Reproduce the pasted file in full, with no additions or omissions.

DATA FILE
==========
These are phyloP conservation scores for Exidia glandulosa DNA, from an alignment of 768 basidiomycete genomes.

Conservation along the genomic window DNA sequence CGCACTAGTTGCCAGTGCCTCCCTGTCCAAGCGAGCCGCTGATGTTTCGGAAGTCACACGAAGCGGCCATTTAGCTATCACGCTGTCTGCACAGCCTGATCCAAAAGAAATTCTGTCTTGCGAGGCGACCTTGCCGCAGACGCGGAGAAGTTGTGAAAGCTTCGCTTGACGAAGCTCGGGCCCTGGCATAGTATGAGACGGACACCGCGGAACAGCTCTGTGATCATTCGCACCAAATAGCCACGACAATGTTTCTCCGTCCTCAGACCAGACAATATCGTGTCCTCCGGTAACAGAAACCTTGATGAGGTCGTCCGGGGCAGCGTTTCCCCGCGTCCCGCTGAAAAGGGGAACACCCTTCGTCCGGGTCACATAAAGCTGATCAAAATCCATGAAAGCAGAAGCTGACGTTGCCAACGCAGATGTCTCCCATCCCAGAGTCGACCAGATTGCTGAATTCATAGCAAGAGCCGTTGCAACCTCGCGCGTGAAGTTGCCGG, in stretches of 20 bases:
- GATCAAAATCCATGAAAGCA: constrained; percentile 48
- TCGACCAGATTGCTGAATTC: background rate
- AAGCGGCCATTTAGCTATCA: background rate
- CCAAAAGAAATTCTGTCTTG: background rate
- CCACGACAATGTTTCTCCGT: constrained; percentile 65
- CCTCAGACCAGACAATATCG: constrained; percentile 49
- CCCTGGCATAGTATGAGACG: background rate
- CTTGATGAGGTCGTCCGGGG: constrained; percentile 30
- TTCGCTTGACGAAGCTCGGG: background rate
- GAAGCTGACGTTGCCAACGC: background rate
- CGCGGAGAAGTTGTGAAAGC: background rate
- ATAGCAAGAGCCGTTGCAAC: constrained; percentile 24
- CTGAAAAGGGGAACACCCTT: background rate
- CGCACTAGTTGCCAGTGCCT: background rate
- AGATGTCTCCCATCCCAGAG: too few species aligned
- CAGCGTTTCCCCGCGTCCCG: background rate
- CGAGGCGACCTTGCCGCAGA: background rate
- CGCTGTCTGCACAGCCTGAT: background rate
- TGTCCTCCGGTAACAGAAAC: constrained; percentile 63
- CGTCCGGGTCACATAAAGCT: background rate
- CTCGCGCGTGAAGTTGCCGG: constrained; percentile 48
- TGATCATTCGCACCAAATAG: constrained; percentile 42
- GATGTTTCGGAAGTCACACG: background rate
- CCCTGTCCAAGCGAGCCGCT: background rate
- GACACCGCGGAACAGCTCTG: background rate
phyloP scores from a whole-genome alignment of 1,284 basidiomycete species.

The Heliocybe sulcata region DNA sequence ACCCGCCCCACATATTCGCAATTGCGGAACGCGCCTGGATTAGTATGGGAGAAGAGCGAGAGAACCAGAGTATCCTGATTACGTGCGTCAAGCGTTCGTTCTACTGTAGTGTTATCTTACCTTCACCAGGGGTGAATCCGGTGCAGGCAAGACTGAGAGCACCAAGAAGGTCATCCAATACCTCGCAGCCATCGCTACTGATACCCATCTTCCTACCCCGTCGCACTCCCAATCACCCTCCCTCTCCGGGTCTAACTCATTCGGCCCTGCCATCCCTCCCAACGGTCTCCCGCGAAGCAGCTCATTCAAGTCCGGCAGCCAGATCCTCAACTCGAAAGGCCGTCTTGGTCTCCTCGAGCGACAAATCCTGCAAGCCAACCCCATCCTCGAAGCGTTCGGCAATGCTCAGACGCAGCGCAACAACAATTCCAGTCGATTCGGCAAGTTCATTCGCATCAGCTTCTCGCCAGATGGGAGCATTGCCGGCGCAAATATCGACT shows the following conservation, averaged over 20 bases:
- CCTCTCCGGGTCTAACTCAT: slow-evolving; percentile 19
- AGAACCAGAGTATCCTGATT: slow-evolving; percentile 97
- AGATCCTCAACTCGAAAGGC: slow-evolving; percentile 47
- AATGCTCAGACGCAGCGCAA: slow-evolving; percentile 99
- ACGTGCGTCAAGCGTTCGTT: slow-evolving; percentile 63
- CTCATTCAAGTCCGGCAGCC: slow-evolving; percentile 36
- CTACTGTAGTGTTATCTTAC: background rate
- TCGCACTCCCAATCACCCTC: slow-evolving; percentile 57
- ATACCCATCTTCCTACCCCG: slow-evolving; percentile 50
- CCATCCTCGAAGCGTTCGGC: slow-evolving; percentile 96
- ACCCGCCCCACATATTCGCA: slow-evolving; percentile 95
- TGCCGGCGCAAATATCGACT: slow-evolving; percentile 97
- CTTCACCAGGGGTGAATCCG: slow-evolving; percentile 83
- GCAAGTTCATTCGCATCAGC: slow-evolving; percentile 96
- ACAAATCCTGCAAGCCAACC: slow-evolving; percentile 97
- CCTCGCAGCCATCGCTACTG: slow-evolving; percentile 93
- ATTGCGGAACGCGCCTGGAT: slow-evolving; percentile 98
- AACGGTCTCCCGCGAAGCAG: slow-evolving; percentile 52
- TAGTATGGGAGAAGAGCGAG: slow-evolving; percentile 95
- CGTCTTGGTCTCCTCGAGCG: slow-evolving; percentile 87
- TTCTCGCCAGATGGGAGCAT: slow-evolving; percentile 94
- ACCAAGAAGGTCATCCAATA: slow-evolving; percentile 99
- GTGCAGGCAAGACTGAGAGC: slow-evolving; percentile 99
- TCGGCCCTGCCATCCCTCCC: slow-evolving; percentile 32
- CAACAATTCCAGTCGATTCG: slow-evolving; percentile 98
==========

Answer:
These are phyloP conservation scores for Exidia glandulosa DNA, from an alignment of 768 basidiomycete genomes.

Conservation along the genomic window DNA sequence CGCACTAGTTGCCAGTGCCTCCCTGTCCAAGCGAGCCGCTGATGTTTCGGAAGTCACACGAAGCGGCCATTTAGCTATCACGCTGTCTGCACAGCCTGATCCAAAAGAAATTCTGTCTTGCGAGGCGACCTTGCCGCAGACGCGGAGAAGTTGTGAAAGCTTCGCTTGACGAAGCTCGGGCCCTGGCATAGTATGAGACGGACACCGCGGAACAGCTCTGTGATCATTCGCACCAAATAGCCACGACAATGTTTCTCCGTCCTCAGACCAGACAATATCGTGTCCTCCGGTAACAGAAACCTTGATGAGGTCGTCCGGGGCAGCGTTTCCCCGCGTCCCGCTGAAAAGGGGAACACCCTTCGTCCGGGTCACATAAAGCTGATCAAAATCCATGAAAGCAGAAGCTGACGTTGCCAACGCAGATGTCTCCCATCCCAGAGTCGACCAGATTGCTGAATTCATAGCAAGAGCCGTTGCAACCTCGCGCGTGAAGTTGCCGG, in stretches of 20 bases:
- GATCAAAATCCATGAAAGCA: constrained; percentile 48
- TCGACCAGATTGCTGAATTC: background rate
- AAGCGGCCATTTAGCTATCA: background rate
- CCAAAAGAAATTCTGTCTTG: background rate
- CCACGACAATGTTTCTCCGT: constrained; percentile 65
- CCTCAGACCAGACAATATCG: constrained; percentile 49
- CCCTGGCATAGTATGAGACG: background rate
- CTTGATGAGGTCGTCCGGGG: constrained; percentile 30
- TTCGCTTGACGAAGCTCGGG: background rate
- GAAGCTGACGTTGCCAACGC: background rate
- CGCGGAGAAGTTGTGAAAGC: background rate
- ATAGCAAGAGCCGTTGCAAC: constrained; percentile 24
- CTGAAAAGGGGAACACCCTT: background rate
- CGCACTAGTTGCCAGTGCCT: background rate
- AGATGTCTCCCATCCCAGAG: too few species aligned
- CAGCGTTTCCCCGCGTCCCG: background rate
- CGAGGCGACCTTGCCGCAGA: background rate
- CGCTGTCTGCACAGCCTGAT: background rate
- TGTCCTCCGGTAACAGAAAC: constrained; percentile 63
- CGTCCGGGTCACATAAAGCT: background rate
- CTCGCGCGTGAAGTTGCCGG: constrained; percentile 48
- TGATCATTCGCACCAAATAG: constrained; percentile 42
- GATGTTTCGGAAGTCACACG: background rate
- CCCTGTCCAAGCGAGCCGCT: background rate
- GACACCGCGGAACAGCTCTG: background rate
phyloP scores from a whole-genome alignment of 1,284 basidiomycete species.

The Heliocybe sulcata region DNA sequence ACCCGCCCCACATATTCGCAATTGCGGAACGCGCCTGGATTAGTATGGGAGAAGAGCGAGAGAACCAGAGTATCCTGATTACGTGCGTCAAGCGTTCGTTCTACTGTAGTGTTATCTTACCTTCACCAGGGGTGAATCCGGTGCAGGCAAGACTGAGAGCACCAAGAAGGTCATCCAATACCTCGCAGCCATCGCTACTGATACCCATCTTCCTACCCCGTCGCACTCCCAATCACCCTCCCTCTCCGGGTCTAACTCATTCGGCCCTGCCATCCCTCCCAACGGTCTCCCGCGAAGCAGCTCATTCAAGTCCGGCAGCCAGATCCTCAACTCGAAAGGCCGTCTTGGTCTCCTCGAGCGACAAATCCTGCAAGCCAACCCCATCCTCGAAGCGTTCGGCAATGCTCAGACGCAGCGCAACAACAATTCCAGTCGATTCGGCAAGTTCATTCGCATCAGCTTCTCGCCAGATGGGAGCATTGCCGGCGCAAATATCGACT shows the following conservation, averaged over 20 bases:
- CCTCTCCGGGTCTAACTCAT: slow-evolving; percentile 19
- AGAACCAGAGTATCCTGATT: slow-evolving; percentile 97
- AGATCCTCAACTCGAAAGGC: slow-evolving; percentile 47
- AATGCTCAGACGCAGCGCAA: slow-evolving; percentile 99
- ACGTGCGTCAAGCGTTCGTT: slow-evolving; percentile 63
- CTCATTCAAGTCCGGCAGCC: slow-evolving; percentile 36
- CTACTGTAGTGTTATCTTAC: background rate
- TCGCACTCCCAATCACCCTC: slow-evolving; percentile 57
- ATACCCATCTTCCTACCCCG: slow-evolving; percentile 50
- CCATCCTCGAAGCGTTCGGC: slow-evolving; percentile 96
- ACCCGCCCCACATATTCGCA: slow-evolving; percentile 95
- TGCCGGCGCAAATATCGACT: slow-evolving; percentile 97
- CTTCACCAGGGGTGAATCCG: slow-evolving; percentile 83
- GCAAGTTCATTCGCATCAGC: slow-evolving; percentile 96
- ACAAATCCTGCAAGCCAACC: slow-evolving; percentile 97
- CCTCGCAGCCATCGCTACTG: slow-evolving; percentile 93
- ATTGCGGAACGCGCCTGGAT: slow-evolving; percentile 98
- AACGGTCTCCCGCGAAGCAG: slow-evolving; percentile 52
- TAGTATGGGAGAAGAGCGAG: slow-evolving; percentile 95
- CGTCTTGGTCTCCTCGAGCG: slow-evolving; percentile 87
- TTCTCGCCAGATGGGAGCAT: slow-evolving; percentile 94
- ACCAAGAAGGTCATCCAATA: slow-evolving; percentile 99
- GTGCAGGCAAGACTGAGAGC: slow-evolving; percentile 99
- TCGGCCCTGCCATCCCTCCC: slow-evolving; percentile 32
- CAACAATTCCAGTCGATTCG: slow-evolving; percentile 98